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eValid -- Manual Script Creation Process
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There are no general rules for how to do this, but the process for creating a reliable, DOM-based script generally involves one or more of the steps below.

We find in practice that it is best to start with a recorded script -- a script recorded from the actual application -- and then modify it to accomplish specific test goals.

Here is the set of Structural Testing Commands that are used very often in modifying a script to meet DOM-based needs.

Diagram of Manual Steps Within A Web Page

Typical Steps Described

  1. Find Page Pivot Point
    Using the IndexFind or IndexFindEX commands to find the find a place within the page to use as a pivot for your actions. You may need to search to find a specific type of element, or an element with a specific ID tag, or an element with some other property. Once the search ends you have a value for the sourceIndex that you can use later.

  2. Reposition Index
    Very often the actual target of the action you want to take is near (above or below) the pivot element. Use the IndexMove command to reposition the sourceIndex up or down from the pivot point to the specific target location.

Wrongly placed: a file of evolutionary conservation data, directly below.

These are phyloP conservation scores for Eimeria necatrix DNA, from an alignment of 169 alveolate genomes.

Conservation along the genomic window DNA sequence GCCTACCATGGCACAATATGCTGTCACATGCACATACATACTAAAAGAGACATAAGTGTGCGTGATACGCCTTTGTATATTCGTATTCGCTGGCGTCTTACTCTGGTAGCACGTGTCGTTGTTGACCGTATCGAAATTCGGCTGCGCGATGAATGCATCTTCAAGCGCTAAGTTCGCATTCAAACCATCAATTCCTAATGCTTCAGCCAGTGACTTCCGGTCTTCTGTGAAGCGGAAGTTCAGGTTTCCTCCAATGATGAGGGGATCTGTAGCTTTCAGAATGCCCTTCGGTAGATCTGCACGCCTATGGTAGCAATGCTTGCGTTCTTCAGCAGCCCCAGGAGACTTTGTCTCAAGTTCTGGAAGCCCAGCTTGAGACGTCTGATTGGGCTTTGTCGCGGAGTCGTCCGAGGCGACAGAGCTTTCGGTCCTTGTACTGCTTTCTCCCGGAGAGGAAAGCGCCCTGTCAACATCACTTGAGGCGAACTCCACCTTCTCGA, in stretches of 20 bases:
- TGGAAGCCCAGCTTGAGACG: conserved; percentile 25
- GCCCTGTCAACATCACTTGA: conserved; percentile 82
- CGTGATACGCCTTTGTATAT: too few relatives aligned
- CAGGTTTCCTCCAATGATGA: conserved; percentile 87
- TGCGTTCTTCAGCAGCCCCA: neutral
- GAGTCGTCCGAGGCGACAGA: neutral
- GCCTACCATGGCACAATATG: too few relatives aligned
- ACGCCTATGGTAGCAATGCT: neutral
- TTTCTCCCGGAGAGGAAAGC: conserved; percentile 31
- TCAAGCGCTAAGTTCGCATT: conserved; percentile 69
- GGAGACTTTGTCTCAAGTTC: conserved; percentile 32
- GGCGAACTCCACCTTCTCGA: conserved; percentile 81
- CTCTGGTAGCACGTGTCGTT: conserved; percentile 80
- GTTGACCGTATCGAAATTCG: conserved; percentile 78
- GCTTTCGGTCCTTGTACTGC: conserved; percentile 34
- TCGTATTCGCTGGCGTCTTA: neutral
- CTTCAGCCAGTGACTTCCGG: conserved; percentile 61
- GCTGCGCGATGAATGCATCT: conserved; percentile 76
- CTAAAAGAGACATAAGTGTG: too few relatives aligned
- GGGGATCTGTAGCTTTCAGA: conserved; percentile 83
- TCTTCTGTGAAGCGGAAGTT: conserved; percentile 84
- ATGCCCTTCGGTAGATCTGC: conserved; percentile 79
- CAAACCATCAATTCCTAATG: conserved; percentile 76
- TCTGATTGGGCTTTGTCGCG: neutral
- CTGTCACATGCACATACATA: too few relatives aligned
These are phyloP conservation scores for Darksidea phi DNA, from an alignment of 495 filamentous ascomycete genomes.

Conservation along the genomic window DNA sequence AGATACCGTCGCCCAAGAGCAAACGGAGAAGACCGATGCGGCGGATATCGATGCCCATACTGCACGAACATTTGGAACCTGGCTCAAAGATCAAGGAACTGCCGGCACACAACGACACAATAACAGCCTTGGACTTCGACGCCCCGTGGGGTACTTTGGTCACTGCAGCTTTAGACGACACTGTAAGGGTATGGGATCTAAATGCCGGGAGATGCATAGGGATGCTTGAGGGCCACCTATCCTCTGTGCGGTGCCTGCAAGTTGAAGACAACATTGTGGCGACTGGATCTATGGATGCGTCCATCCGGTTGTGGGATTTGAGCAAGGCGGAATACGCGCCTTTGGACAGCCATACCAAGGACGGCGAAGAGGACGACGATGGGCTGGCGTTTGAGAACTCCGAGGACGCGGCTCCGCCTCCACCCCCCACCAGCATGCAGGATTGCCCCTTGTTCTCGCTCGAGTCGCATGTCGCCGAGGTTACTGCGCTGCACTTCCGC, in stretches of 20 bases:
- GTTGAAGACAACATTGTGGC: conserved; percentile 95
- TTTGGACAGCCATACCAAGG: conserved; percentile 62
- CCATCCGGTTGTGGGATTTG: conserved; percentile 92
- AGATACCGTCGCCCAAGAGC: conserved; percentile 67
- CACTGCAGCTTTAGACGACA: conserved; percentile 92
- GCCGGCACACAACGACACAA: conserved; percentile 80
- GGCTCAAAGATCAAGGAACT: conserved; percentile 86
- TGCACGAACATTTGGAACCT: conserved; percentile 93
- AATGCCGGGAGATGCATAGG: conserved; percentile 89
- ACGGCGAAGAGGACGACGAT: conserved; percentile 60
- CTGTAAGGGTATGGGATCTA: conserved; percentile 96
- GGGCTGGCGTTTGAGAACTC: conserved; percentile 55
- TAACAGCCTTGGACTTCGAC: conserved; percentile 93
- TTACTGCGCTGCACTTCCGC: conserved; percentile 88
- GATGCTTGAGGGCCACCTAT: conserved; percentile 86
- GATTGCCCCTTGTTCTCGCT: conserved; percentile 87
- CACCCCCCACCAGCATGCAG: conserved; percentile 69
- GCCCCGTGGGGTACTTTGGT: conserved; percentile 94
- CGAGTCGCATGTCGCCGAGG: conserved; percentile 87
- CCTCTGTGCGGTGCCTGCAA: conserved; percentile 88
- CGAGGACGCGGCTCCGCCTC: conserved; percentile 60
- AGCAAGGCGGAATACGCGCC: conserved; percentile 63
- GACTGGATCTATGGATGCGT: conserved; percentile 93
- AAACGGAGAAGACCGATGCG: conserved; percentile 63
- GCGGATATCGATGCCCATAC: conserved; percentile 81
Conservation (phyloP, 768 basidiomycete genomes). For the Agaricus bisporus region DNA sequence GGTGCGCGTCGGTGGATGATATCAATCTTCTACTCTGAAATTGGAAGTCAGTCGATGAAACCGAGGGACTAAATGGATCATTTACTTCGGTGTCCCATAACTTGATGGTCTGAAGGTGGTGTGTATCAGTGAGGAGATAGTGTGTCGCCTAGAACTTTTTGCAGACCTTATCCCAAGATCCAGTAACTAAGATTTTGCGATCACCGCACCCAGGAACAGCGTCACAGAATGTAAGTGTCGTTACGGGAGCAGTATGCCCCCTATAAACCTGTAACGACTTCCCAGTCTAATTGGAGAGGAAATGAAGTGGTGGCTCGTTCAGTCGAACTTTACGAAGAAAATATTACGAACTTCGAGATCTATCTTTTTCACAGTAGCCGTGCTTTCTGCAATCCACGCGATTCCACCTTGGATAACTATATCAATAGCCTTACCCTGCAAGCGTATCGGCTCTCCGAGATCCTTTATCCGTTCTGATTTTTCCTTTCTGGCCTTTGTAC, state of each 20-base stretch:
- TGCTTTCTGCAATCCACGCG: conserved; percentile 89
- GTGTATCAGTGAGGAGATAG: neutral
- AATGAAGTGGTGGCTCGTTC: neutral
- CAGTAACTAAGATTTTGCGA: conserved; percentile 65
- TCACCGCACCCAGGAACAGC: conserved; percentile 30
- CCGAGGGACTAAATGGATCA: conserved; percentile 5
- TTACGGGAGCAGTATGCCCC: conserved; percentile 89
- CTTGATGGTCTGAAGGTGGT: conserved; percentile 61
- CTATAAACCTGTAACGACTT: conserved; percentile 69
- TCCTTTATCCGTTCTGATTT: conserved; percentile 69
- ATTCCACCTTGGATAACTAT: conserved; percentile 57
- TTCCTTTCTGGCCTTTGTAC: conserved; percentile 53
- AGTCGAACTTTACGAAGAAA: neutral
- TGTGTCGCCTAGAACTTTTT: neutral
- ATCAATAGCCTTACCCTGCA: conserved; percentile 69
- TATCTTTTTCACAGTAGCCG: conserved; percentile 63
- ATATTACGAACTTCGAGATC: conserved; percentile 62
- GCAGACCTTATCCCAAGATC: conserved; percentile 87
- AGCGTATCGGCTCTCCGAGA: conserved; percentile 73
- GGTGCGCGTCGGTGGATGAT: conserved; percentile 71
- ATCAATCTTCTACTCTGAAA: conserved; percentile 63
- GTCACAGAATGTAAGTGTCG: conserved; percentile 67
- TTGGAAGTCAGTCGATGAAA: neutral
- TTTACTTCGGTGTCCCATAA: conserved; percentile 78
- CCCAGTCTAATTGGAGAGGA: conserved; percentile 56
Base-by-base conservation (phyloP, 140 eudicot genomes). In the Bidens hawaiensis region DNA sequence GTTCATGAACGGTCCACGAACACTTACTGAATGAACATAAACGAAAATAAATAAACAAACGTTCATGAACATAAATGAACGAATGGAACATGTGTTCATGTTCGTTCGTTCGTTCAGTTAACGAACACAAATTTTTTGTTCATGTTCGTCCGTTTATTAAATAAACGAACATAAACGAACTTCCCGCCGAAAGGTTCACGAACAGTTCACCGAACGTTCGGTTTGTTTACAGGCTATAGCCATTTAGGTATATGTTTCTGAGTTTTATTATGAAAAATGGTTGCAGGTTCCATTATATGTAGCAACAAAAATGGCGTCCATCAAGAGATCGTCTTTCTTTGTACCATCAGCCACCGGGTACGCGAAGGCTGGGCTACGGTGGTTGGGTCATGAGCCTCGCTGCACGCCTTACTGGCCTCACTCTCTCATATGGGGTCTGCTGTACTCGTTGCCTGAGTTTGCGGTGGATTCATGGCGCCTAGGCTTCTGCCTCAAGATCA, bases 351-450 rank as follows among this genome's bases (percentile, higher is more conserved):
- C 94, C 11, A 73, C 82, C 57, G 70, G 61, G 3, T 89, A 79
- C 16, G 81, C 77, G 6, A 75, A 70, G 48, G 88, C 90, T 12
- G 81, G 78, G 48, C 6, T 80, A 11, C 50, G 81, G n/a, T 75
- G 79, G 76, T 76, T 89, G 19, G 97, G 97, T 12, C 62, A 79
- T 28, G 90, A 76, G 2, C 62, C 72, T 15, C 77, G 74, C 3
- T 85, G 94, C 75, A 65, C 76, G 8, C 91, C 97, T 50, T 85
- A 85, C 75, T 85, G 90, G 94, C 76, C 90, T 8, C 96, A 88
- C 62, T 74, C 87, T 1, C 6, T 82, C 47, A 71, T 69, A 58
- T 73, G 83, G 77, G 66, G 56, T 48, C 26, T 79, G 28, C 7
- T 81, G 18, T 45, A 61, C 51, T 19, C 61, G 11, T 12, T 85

3. Validate Location
    It is a good practice, once the movement within the page has been completed, to validate that you have the right spot -- before taking an action. You can do this with any of the eValid validation commands, or in particular with the very-focused IndexValidateObjProperty command.

  4. Read Element Value
    If you have previously stored it in a local file, you can read the data to be used from local file memory prior to storing the elementValue into a page element.

  5. Choose Action
    There are many kinds of actions you can take on a page, but you must be careful to choose the right type of action for the element at which you now have placed focus. Not every element in a page responds to every kind of signal, so care must be taken in using the IndexElementEvent command to make sure that the action matches the page.

  6. Take Action
    Now, you can take the action required and await results as the eValid browser responds.

  7. Synchronize Response
    It is good practice to synchronize the playback process so that the response generated earlier has resulted in the correct page being loaded. This is particularly important in an AJAX page where the response is likely to be asynchronous. You probably will want to use a SyncOnSelectedObjProperty command for this. Note that there are three positive and three negative variations of how to achieve synchronization.

  8. Validate Result
    Now that the result page has stabilized, you can Validate that the action produced the desired result. You can do this with any of the eValid validation commands, or in particular with the very-focused IndexValidateObjProperty command.

  9. Extract & Save Data
    If you wish, you can extract and save elementValue information and sourceIndex values into files stored in local memory.

  10. Continue or Not?
    Now you're ready for the next sequence in your test plan. Go gack to Step No. 1.